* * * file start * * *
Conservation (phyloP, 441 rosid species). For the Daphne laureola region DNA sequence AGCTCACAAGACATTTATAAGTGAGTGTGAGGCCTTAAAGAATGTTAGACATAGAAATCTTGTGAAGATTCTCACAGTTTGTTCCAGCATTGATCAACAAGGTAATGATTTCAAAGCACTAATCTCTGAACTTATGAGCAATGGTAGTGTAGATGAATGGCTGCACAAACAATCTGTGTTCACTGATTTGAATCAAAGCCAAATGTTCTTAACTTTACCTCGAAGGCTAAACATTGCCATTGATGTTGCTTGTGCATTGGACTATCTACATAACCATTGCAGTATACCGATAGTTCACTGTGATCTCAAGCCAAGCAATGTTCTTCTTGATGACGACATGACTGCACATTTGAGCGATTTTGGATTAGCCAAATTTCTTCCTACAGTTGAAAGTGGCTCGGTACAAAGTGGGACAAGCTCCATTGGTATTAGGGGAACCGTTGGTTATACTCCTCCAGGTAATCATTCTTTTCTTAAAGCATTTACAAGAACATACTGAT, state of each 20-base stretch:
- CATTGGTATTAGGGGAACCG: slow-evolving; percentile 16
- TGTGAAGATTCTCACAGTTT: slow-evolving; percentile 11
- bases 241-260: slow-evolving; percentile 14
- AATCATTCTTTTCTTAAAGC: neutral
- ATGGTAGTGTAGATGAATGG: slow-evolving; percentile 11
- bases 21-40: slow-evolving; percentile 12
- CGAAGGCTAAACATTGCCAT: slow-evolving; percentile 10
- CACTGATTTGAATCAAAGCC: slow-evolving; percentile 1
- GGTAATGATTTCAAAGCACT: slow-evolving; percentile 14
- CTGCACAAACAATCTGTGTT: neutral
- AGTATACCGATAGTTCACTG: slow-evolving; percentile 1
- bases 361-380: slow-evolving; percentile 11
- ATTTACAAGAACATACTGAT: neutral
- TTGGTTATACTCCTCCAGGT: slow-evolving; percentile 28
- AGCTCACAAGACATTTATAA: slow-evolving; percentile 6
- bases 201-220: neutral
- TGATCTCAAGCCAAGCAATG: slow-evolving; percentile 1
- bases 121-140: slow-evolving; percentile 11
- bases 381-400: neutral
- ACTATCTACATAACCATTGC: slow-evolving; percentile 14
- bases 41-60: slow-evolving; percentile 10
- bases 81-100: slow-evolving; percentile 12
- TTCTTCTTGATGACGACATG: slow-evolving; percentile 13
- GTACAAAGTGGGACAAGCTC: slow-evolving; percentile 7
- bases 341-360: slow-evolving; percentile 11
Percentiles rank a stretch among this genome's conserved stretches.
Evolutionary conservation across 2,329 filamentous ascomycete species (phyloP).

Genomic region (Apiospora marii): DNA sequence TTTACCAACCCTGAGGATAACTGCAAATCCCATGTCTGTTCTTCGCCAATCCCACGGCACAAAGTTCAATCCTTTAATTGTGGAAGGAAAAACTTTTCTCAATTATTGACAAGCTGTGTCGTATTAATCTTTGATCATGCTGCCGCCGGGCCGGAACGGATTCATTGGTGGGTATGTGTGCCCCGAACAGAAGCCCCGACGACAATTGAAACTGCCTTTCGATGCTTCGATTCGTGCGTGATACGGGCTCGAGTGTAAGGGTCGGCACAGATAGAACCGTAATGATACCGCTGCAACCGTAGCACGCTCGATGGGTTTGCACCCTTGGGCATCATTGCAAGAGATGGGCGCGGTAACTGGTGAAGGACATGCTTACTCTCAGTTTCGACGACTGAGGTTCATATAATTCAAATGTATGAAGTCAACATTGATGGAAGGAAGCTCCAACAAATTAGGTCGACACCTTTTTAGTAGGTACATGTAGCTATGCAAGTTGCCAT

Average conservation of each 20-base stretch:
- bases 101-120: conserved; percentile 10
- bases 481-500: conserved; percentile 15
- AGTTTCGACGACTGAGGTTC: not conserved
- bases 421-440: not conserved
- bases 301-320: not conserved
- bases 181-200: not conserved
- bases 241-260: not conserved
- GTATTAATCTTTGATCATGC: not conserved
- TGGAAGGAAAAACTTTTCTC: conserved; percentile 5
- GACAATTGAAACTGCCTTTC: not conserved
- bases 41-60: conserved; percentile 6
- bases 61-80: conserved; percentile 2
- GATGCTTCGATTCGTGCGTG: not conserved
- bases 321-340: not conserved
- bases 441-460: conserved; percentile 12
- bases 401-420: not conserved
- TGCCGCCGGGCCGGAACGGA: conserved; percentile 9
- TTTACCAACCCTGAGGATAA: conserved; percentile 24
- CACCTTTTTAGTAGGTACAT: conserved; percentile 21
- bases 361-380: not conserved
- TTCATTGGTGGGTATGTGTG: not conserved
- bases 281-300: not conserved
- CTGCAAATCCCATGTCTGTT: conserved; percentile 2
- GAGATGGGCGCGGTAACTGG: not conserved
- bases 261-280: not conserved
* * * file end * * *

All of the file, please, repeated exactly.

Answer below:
Conservation (phyloP, 441 rosid species). For the Daphne laureola region DNA sequence AGCTCACAAGACATTTATAAGTGAGTGTGAGGCCTTAAAGAATGTTAGACATAGAAATCTTGTGAAGATTCTCACAGTTTGTTCCAGCATTGATCAACAAGGTAATGATTTCAAAGCACTAATCTCTGAACTTATGAGCAATGGTAGTGTAGATGAATGGCTGCACAAACAATCTGTGTTCACTGATTTGAATCAAAGCCAAATGTTCTTAACTTTACCTCGAAGGCTAAACATTGCCATTGATGTTGCTTGTGCATTGGACTATCTACATAACCATTGCAGTATACCGATAGTTCACTGTGATCTCAAGCCAAGCAATGTTCTTCTTGATGACGACATGACTGCACATTTGAGCGATTTTGGATTAGCCAAATTTCTTCCTACAGTTGAAAGTGGCTCGGTACAAAGTGGGACAAGCTCCATTGGTATTAGGGGAACCGTTGGTTATACTCCTCCAGGTAATCATTCTTTTCTTAAAGCATTTACAAGAACATACTGAT, state of each 20-base stretch:
- CATTGGTATTAGGGGAACCG: slow-evolving; percentile 16
- TGTGAAGATTCTCACAGTTT: slow-evolving; percentile 11
- bases 241-260: slow-evolving; percentile 14
- AATCATTCTTTTCTTAAAGC: neutral
- ATGGTAGTGTAGATGAATGG: slow-evolving; percentile 11
- bases 21-40: slow-evolving; percentile 12
- CGAAGGCTAAACATTGCCAT: slow-evolving; percentile 10
- CACTGATTTGAATCAAAGCC: slow-evolving; percentile 1
- GGTAATGATTTCAAAGCACT: slow-evolving; percentile 14
- CTGCACAAACAATCTGTGTT: neutral
- AGTATACCGATAGTTCACTG: slow-evolving; percentile 1
- bases 361-380: slow-evolving; percentile 11
- ATTTACAAGAACATACTGAT: neutral
- TTGGTTATACTCCTCCAGGT: slow-evolving; percentile 28
- AGCTCACAAGACATTTATAA: slow-evolving; percentile 6
- bases 201-220: neutral
- TGATCTCAAGCCAAGCAATG: slow-evolving; percentile 1
- bases 121-140: slow-evolving; percentile 11
- bases 381-400: neutral
- ACTATCTACATAACCATTGC: slow-evolving; percentile 14
- bases 41-60: slow-evolving; percentile 10
- bases 81-100: slow-evolving; percentile 12
- TTCTTCTTGATGACGACATG: slow-evolving; percentile 13
- GTACAAAGTGGGACAAGCTC: slow-evolving; percentile 7
- bases 341-360: slow-evolving; percentile 11
Percentiles rank a stretch among this genome's conserved stretches.
Evolutionary conservation across 2,329 filamentous ascomycete species (phyloP).

Genomic region (Apiospora marii): DNA sequence TTTACCAACCCTGAGGATAACTGCAAATCCCATGTCTGTTCTTCGCCAATCCCACGGCACAAAGTTCAATCCTTTAATTGTGGAAGGAAAAACTTTTCTCAATTATTGACAAGCTGTGTCGTATTAATCTTTGATCATGCTGCCGCCGGGCCGGAACGGATTCATTGGTGGGTATGTGTGCCCCGAACAGAAGCCCCGACGACAATTGAAACTGCCTTTCGATGCTTCGATTCGTGCGTGATACGGGCTCGAGTGTAAGGGTCGGCACAGATAGAACCGTAATGATACCGCTGCAACCGTAGCACGCTCGATGGGTTTGCACCCTTGGGCATCATTGCAAGAGATGGGCGCGGTAACTGGTGAAGGACATGCTTACTCTCAGTTTCGACGACTGAGGTTCATATAATTCAAATGTATGAAGTCAACATTGATGGAAGGAAGCTCCAACAAATTAGGTCGACACCTTTTTAGTAGGTACATGTAGCTATGCAAGTTGCCAT

Average conservation of each 20-base stretch:
- bases 101-120: conserved; percentile 10
- bases 481-500: conserved; percentile 15
- AGTTTCGACGACTGAGGTTC: not conserved
- bases 421-440: not conserved
- bases 301-320: not conserved
- bases 181-200: not conserved
- bases 241-260: not conserved
- GTATTAATCTTTGATCATGC: not conserved
- TGGAAGGAAAAACTTTTCTC: conserved; percentile 5
- GACAATTGAAACTGCCTTTC: not conserved
- bases 41-60: conserved; percentile 6
- bases 61-80: conserved; percentile 2
- GATGCTTCGATTCGTGCGTG: not conserved
- bases 321-340: not conserved
- bases 441-460: conserved; percentile 12
- bases 401-420: not conserved
- TGCCGCCGGGCCGGAACGGA: conserved; percentile 9
- TTTACCAACCCTGAGGATAA: conserved; percentile 24
- CACCTTTTTAGTAGGTACAT: conserved; percentile 21
- bases 361-380: not conserved
- TTCATTGGTGGGTATGTGTG: not conserved
- bases 281-300: not conserved
- CTGCAAATCCCATGTCTGTT: conserved; percentile 2
- GAGATGGGCGCGGTAACTGG: not conserved
- bases 261-280: not conserved